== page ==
Source – The coach’s halftime speech is long known to be a motivational tool in the sports world. Many sports movies, such as Hoosiers, Remember the Titans, or Friday Night Lights include a pivotal scene in which the coach makes an impassioned speech to his team, igniting a furious comeback. But what makes an effective halftime speech in real life? A new study finds that anger is actually more effective during halftime speeches than inspiration.
Researchers at the University of California, Berkeley’s Haas School of Business analyzed hundreds of halftime speeches and final scores from high school and college basketball games, and found that players seem to perform better after a harsh, more negative halftime speech from their coach. In fact, researchers discovered a significant relationship between the level of negativity a coach projects during a halftime speech and second-half scoring outcomes. The more negativity, the more the team outscored their opponents, that is at least up to a certain threshold point.
“That was even true if the team was already ahead at halftime,” lead researcher and Haas professor emeritus Barry Staw comments in a media release. “Rather than saying, ‘You’re doing great, keep it up,’ it’s better to say, ‘I don’t care if you’re up by 10 points, you can play better than this.’”
Thank you, science, for answering one of the all time great questions of human nature that has been debated by our greatest minds for centuries. One that is right up there with “Nature vs. Nurture,” “Good vs. Evil” or “Is it better to be feared or loved?” In fact, in many ways, this one answers all three.
Fear is much better.
It’s the classic philosophical question of sports. The Player’s Coach vs. the Taskmaster. How many times have you seen one kind of coach lose the locker room, so management replaces him with his polar opposite? Just to keep it to Boston examples to make it less work for me:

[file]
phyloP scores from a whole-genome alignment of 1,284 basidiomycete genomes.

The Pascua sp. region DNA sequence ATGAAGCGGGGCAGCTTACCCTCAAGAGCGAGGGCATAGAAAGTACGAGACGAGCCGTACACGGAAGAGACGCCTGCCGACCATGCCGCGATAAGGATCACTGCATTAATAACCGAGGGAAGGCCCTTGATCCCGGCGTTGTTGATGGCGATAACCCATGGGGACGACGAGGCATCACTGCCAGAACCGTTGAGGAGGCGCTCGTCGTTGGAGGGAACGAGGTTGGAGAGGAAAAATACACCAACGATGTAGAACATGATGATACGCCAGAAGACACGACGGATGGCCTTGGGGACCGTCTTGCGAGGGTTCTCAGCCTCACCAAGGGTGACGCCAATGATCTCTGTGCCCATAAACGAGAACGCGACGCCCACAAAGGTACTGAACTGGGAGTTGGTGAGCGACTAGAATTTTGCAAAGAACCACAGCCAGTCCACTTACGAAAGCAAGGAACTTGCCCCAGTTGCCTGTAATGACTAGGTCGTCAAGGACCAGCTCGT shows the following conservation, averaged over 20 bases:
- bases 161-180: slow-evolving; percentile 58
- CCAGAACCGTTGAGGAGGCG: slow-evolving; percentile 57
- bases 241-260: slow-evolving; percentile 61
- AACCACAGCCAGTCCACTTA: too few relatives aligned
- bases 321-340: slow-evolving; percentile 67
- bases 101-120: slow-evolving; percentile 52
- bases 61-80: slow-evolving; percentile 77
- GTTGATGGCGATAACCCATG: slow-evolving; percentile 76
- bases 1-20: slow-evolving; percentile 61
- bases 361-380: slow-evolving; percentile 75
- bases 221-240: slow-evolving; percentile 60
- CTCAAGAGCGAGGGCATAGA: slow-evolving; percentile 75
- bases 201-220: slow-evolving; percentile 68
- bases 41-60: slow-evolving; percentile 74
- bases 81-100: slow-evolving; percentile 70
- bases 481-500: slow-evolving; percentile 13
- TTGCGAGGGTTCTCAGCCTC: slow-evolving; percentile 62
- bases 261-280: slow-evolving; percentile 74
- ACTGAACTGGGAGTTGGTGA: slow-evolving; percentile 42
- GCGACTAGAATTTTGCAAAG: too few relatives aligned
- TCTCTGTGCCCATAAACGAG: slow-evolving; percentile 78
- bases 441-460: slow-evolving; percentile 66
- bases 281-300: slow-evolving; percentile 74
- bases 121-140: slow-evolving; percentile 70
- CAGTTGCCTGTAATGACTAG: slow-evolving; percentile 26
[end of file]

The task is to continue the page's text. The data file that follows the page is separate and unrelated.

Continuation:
— Bill Parcells was the ultimate sarcastic, abrasive, master of the Ball Bust. So the Patriots replaced him with Pete Carroll, who was so much into being liked by his players that he was rumored to have once disciplined a player by making him run gassers, joined him beyond the practice field where no one could see them, handed the guy a water bottle and told him to pour it on himself and just tell everyone he completed the run.
— The Red Sox fired a popular and universally respected Terry Francona. With Bobby Valentine, an unpopular and universally disrespected asshole. When that blew up in Larry Lucchino’s face like a special delivery from Bugs Bunny, they went with Bill Farrell, a wonky, technobabble guy. When the players grew tired of his jargon-y bullshit about arm slots and release points, they let him go in favor of the less nonsensical Alex Cora.
— When the world got sick of being lectured about their insufficient wokeness by the humorless, overworked, underpaid drones at Deadspin, Jim Spanfeller was brought in to try one last desperate attempt to make reading it not make you want to drink bleach. That is, before he inevitably sells it to Dave Portnoy, who’ll fire everyone and turn the site into a tribute to his recently departed dog and write the loss off as a business expense.
But finally we know what management style works best. And it’s the miserable, abusive, impossible-to-satisfy, uber-demanding feudal overlord who wins the day. It’s the Coach Nickersons of the world, not the Eric Taylors. It’s the Herman Boones, not the Bill Yoasts. When I was coaching baseball and football, I won a few championships. But it was only as a low-level assistant. Because I knew I could never crack the whip the way a manager/head coach should. My style was more that of a Bobby Finstock:
“Never get less than 12 hours of sleep. Never play cards with a guy who’s got the same first name as a city. And never go near a lady who’s got a tattoo of a dagger on her body. You take care of that and the rest is cream cheese.” Yup. That was my kind of pep talk. And that wasn’t bringing home any 4-foot tall trophies.
But now we know pep talks don’t work with kids at any level. Being a heartless bastard does. Let this be a lesson to all you aspiring coaches who aren’t in it for fun, but for the eternal glory that comes from coaching youth sports. It’s science.